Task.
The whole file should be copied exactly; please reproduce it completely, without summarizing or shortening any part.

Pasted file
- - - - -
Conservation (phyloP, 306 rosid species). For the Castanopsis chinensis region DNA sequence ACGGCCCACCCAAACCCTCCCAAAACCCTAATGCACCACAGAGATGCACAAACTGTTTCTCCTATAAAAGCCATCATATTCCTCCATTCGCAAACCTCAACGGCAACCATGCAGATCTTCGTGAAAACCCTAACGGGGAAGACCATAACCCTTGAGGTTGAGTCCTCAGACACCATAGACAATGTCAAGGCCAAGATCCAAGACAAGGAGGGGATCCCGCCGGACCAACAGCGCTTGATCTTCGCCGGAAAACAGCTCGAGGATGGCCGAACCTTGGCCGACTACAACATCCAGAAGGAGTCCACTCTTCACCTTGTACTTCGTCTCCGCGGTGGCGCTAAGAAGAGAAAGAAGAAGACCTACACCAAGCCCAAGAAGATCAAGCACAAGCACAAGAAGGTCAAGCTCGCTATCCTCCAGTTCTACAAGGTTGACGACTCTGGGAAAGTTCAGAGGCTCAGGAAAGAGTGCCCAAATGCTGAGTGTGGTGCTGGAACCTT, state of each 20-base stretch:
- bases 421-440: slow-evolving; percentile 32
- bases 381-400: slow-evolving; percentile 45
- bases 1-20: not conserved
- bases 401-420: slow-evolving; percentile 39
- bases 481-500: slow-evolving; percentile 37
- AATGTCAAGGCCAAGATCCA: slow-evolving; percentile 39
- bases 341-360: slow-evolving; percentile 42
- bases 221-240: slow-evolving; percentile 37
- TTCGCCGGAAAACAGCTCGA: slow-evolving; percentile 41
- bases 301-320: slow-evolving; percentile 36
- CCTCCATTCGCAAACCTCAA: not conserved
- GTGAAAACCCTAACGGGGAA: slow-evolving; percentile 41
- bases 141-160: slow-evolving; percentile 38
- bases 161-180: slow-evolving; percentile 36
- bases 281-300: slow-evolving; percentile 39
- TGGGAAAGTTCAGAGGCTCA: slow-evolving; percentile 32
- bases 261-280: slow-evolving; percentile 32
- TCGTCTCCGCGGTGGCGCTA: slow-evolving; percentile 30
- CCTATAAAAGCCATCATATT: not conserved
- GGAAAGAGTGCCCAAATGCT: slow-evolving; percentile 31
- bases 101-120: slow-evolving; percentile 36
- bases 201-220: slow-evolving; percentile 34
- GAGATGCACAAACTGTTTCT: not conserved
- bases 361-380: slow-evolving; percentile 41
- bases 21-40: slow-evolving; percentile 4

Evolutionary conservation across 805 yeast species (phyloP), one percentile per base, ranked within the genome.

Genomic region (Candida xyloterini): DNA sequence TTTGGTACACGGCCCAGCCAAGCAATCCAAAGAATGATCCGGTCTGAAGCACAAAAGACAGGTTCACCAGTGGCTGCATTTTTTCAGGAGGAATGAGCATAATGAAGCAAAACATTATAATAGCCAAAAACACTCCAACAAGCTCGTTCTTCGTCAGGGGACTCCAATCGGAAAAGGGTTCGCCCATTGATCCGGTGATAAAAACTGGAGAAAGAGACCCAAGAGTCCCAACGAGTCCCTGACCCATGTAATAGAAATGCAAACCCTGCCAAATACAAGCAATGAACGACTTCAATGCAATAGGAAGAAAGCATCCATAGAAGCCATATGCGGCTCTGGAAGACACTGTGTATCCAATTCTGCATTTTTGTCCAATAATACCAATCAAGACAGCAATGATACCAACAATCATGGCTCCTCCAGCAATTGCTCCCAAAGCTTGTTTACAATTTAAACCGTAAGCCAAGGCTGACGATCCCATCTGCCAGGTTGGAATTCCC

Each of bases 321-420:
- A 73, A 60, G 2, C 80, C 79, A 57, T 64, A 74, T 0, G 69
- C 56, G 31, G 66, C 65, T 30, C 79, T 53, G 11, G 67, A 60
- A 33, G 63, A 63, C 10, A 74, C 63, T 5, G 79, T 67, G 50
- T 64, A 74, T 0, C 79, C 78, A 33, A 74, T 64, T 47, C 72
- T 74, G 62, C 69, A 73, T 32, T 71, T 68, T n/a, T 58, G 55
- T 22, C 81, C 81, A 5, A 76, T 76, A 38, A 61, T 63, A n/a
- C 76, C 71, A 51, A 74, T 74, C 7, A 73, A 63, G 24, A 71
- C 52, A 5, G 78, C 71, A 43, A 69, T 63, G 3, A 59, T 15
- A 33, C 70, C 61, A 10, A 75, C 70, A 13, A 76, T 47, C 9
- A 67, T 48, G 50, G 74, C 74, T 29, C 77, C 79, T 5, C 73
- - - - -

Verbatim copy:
Conservation (phyloP, 306 rosid species). For the Castanopsis chinensis region DNA sequence ACGGCCCACCCAAACCCTCCCAAAACCCTAATGCACCACAGAGATGCACAAACTGTTTCTCCTATAAAAGCCATCATATTCCTCCATTCGCAAACCTCAACGGCAACCATGCAGATCTTCGTGAAAACCCTAACGGGGAAGACCATAACCCTTGAGGTTGAGTCCTCAGACACCATAGACAATGTCAAGGCCAAGATCCAAGACAAGGAGGGGATCCCGCCGGACCAACAGCGCTTGATCTTCGCCGGAAAACAGCTCGAGGATGGCCGAACCTTGGCCGACTACAACATCCAGAAGGAGTCCACTCTTCACCTTGTACTTCGTCTCCGCGGTGGCGCTAAGAAGAGAAAGAAGAAGACCTACACCAAGCCCAAGAAGATCAAGCACAAGCACAAGAAGGTCAAGCTCGCTATCCTCCAGTTCTACAAGGTTGACGACTCTGGGAAAGTTCAGAGGCTCAGGAAAGAGTGCCCAAATGCTGAGTGTGGTGCTGGAACCTT, state of each 20-base stretch:
- bases 421-440: slow-evolving; percentile 32
- bases 381-400: slow-evolving; percentile 45
- bases 1-20: not conserved
- bases 401-420: slow-evolving; percentile 39
- bases 481-500: slow-evolving; percentile 37
- AATGTCAAGGCCAAGATCCA: slow-evolving; percentile 39
- bases 341-360: slow-evolving; percentile 42
- bases 221-240: slow-evolving; percentile 37
- TTCGCCGGAAAACAGCTCGA: slow-evolving; percentile 41
- bases 301-320: slow-evolving; percentile 36
- CCTCCATTCGCAAACCTCAA: not conserved
- GTGAAAACCCTAACGGGGAA: slow-evolving; percentile 41
- bases 141-160: slow-evolving; percentile 38
- bases 161-180: slow-evolving; percentile 36
- bases 281-300: slow-evolving; percentile 39
- TGGGAAAGTTCAGAGGCTCA: slow-evolving; percentile 32
- bases 261-280: slow-evolving; percentile 32
- TCGTCTCCGCGGTGGCGCTA: slow-evolving; percentile 30
- CCTATAAAAGCCATCATATT: not conserved
- GGAAAGAGTGCCCAAATGCT: slow-evolving; percentile 31
- bases 101-120: slow-evolving; percentile 36
- bases 201-220: slow-evolving; percentile 34
- GAGATGCACAAACTGTTTCT: not conserved
- bases 361-380: slow-evolving; percentile 41
- bases 21-40: slow-evolving; percentile 4

Evolutionary conservation across 805 yeast species (phyloP), one percentile per base, ranked within the genome.

Genomic region (Candida xyloterini): DNA sequence TTTGGTACACGGCCCAGCCAAGCAATCCAAAGAATGATCCGGTCTGAAGCACAAAAGACAGGTTCACCAGTGGCTGCATTTTTTCAGGAGGAATGAGCATAATGAAGCAAAACATTATAATAGCCAAAAACACTCCAACAAGCTCGTTCTTCGTCAGGGGACTCCAATCGGAAAAGGGTTCGCCCATTGATCCGGTGATAAAAACTGGAGAAAGAGACCCAAGAGTCCCAACGAGTCCCTGACCCATGTAATAGAAATGCAAACCCTGCCAAATACAAGCAATGAACGACTTCAATGCAATAGGAAGAAAGCATCCATAGAAGCCATATGCGGCTCTGGAAGACACTGTGTATCCAATTCTGCATTTTTGTCCAATAATACCAATCAAGACAGCAATGATACCAACAATCATGGCTCCTCCAGCAATTGCTCCCAAAGCTTGTTTACAATTTAAACCGTAAGCCAAGGCTGACGATCCCATCTGCCAGGTTGGAATTCCC

Each of bases 321-420:
- A 73, A 60, G 2, C 80, C 79, A 57, T 64, A 74, T 0, G 69
- C 56, G 31, G 66, C 65, T 30, C 79, T 53, G 11, G 67, A 60
- A 33, G 63, A 63, C 10, A 74, C 63, T 5, G 79, T 67, G 50
- T 64, A 74, T 0, C 79, C 78, A 33, A 74, T 64, T 47, C 72
- T 74, G 62, C 69, A 73, T 32, T 71, T 68, T n/a, T 58, G 55
- T 22, C 81, C 81, A 5, A 76, T 76, A 38, A 61, T 63, A n/a
- C 76, C 71, A 51, A 74, T 74, C 7, A 73, A 63, G 24, A 71
- C 52, A 5, G 78, C 71, A 43, A 69, T 63, G 3, A 59, T 15
- A 33, C 70, C 61, A 10, A 75, C 70, A 13, A 76, T 47, C 9
- A 67, T 48, G 50, G 74, C 74, T 29, C 77, C 79, T 5, C 73